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Joseph Neff is an investigative reporter who worked at The News & Observer of Raleigh, N.C., and The Associated Press. He was a Pulitzer finalist and has won awards including the Goldsmith Prize, the Robert F. Kennedy Journalism Award, the MOLLY National Journalism Prize, the Society of Professional Journalists' Sigma Delta Chi and others. He was a John S. Knight Fellow at Stanford University.
Phone 919-812-8615
Twitter @josephcneff
Feature June 23
That's probably an undercount. But data from San Jose offers a glimpse of what the national scale of police violence might be.
Sean McQuiddy contracted COVID-19 while at a federal prison in Forrest City, Arkansas.
News June 11
As the pandemic worsened inside federal prisons, officials granted fewer releases.
Feature May 24
The U.S. Department of Justice in 1995 warned that people may die when police tie handcuffed wrists to bound ankles.
Insurrectionists gathered outside the U.S. Capitol on Jan. 6, 2021, in Washington, D.C.
News April 1
Citing the protections of the First Amendment, prosecutors often use other charges as a workaround to go after members of hate groups.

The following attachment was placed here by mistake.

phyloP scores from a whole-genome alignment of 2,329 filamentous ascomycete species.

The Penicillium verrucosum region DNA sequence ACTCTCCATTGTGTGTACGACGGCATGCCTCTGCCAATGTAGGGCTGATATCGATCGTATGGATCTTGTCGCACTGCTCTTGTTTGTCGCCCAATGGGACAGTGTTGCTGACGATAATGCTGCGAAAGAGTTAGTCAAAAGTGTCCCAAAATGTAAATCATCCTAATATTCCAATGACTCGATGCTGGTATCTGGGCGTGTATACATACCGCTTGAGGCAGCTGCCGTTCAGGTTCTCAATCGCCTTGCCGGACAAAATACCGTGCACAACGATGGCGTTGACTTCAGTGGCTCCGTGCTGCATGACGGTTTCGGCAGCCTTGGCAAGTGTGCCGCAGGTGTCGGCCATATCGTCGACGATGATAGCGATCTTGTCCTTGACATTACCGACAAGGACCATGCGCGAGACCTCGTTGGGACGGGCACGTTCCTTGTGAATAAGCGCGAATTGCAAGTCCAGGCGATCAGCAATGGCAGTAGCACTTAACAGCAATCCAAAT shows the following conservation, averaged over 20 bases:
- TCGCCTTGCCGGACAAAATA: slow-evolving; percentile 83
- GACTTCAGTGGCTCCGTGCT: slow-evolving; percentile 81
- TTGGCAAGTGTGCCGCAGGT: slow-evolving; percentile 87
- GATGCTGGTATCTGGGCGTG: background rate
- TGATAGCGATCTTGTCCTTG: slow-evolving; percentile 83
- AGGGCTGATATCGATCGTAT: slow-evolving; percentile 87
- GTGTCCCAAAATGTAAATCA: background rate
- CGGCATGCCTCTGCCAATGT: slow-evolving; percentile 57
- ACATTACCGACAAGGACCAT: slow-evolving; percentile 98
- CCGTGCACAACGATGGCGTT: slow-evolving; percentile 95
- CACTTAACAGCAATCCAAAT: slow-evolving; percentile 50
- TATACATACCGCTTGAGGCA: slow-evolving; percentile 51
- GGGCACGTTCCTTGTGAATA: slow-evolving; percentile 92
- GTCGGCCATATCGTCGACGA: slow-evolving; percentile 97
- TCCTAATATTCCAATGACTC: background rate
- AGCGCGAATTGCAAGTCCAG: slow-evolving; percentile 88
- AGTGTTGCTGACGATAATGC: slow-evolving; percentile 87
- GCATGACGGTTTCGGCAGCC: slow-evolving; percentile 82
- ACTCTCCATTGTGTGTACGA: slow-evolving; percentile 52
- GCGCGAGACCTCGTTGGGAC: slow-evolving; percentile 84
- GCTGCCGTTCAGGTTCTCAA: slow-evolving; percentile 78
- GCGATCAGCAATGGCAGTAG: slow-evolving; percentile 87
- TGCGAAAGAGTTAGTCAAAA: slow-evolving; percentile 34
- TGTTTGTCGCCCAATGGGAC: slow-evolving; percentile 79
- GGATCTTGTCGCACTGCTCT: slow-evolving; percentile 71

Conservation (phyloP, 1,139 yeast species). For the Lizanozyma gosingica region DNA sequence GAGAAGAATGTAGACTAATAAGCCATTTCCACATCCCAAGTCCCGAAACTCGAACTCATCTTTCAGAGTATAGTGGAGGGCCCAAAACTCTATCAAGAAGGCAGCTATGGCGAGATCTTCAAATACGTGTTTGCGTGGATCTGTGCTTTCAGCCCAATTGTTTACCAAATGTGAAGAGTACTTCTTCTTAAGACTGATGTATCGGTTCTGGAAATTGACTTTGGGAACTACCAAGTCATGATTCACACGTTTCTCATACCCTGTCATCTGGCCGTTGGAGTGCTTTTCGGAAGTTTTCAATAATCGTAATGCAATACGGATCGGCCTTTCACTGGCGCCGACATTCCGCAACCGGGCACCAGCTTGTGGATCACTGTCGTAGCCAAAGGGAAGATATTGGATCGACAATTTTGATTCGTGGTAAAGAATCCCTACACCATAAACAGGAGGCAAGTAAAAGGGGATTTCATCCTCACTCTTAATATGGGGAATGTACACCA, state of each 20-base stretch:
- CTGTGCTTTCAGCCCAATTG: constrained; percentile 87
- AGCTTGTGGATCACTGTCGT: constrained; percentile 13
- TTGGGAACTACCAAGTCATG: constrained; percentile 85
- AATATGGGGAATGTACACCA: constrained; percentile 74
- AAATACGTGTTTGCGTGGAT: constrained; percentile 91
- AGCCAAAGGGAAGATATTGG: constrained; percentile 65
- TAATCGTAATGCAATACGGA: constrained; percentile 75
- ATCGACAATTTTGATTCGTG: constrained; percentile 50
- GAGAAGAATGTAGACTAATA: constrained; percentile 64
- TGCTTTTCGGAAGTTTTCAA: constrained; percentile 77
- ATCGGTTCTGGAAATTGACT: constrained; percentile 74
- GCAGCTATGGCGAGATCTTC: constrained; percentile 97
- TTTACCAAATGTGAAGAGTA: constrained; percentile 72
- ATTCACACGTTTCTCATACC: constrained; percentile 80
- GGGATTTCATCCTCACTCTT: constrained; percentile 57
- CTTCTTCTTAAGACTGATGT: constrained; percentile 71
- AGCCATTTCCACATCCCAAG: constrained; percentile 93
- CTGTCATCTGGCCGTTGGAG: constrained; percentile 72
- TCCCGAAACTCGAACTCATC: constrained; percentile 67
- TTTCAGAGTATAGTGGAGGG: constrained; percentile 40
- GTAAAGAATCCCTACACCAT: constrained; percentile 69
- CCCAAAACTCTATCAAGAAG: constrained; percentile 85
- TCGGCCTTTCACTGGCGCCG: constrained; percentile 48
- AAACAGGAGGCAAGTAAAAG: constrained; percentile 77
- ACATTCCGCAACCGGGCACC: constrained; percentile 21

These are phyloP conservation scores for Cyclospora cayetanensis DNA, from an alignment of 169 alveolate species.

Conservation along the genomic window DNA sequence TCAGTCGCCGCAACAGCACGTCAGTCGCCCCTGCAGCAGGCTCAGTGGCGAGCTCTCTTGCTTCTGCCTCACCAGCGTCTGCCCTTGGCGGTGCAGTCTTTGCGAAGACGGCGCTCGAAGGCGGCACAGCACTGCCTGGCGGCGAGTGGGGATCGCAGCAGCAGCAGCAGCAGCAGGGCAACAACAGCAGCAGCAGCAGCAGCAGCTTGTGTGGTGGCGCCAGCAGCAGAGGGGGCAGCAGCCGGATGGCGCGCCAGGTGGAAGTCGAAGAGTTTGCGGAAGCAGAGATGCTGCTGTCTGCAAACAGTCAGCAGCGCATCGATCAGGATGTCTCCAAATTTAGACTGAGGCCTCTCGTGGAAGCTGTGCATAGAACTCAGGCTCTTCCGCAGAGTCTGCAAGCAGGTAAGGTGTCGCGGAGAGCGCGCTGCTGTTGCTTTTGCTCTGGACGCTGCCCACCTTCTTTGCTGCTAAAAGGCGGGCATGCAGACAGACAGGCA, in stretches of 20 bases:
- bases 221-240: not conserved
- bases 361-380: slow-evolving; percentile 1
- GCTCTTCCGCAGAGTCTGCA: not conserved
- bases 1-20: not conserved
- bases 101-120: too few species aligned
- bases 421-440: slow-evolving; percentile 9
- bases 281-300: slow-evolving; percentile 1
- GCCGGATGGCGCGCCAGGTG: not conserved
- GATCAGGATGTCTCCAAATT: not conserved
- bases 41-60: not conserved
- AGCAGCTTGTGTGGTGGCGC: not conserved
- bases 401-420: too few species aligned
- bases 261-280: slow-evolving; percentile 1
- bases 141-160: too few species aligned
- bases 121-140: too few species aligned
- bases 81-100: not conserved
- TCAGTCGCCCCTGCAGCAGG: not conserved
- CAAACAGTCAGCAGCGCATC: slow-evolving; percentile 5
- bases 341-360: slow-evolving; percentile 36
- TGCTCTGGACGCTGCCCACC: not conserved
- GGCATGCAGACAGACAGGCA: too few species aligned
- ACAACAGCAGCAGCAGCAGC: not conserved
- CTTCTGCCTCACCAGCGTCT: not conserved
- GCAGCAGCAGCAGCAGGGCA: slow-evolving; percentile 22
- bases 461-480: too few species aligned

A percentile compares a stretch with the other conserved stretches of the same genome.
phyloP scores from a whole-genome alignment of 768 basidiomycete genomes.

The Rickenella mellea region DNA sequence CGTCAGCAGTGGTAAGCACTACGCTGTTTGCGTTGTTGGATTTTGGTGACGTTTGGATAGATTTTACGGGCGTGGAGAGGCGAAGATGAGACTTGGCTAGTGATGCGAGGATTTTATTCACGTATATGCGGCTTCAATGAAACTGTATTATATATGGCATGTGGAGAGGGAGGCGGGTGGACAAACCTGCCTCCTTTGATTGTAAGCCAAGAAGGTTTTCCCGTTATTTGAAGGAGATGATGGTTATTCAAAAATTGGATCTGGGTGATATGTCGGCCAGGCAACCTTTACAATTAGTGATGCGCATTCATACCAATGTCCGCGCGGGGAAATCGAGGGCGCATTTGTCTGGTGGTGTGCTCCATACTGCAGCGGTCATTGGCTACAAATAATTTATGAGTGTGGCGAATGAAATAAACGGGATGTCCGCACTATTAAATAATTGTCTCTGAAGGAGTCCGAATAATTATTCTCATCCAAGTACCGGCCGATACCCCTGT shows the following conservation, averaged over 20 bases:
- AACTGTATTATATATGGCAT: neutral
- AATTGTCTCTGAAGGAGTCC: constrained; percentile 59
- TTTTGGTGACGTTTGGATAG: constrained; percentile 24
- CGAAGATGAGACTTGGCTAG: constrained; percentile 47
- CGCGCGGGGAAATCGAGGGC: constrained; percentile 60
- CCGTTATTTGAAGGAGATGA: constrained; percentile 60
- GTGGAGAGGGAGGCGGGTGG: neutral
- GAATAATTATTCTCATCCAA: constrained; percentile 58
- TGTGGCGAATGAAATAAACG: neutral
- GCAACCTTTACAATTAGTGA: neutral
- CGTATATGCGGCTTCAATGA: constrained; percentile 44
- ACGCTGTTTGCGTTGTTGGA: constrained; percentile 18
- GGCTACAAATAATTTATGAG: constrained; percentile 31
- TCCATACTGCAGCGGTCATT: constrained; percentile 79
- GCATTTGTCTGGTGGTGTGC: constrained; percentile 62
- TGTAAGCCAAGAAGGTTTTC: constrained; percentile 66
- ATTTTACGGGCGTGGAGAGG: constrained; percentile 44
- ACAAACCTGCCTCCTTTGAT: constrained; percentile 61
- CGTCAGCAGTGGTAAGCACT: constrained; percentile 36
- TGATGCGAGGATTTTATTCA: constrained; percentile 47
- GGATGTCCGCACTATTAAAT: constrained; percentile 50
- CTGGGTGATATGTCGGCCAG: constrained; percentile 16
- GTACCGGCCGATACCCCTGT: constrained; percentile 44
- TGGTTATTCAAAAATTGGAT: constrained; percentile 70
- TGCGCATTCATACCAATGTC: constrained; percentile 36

Feature December 9, 2020
Prisoners, guards face danger from chronic understaffing by MTC
News October 21, 2020
A federal judge ruled prisoners can get the $1,200 checks many Americans received in the spring. Some prison systems are putting up roadblocks, lawyers and prisoners say.
News October 7, 2020
Wardens blocked bids for freedom as COVID-19 spread behind bars, data shows.
Feature July 10, 2020
Officials’ missteps at Butner made it the deadliest federal lockup.
The N.C. Supreme Court ordered relief for death row inmates if racial bias infected their case. One of the cases decided Friday was Rayford Burke, whom the prosecutor called "a big black bull" during closing arguments to an all-white jury.
News June 11, 2020
The North Carolina state Supreme Court has upheld the controversial Racial Justice Act, which opponents repealed in 2013
 The entrance to the Darrington Unit in Rosharon, Texas.
Coronavirus May 30, 2020
As if coronavirus wasn’t bad enough, plumbing problems are making life in some Texas prisons even more miserable.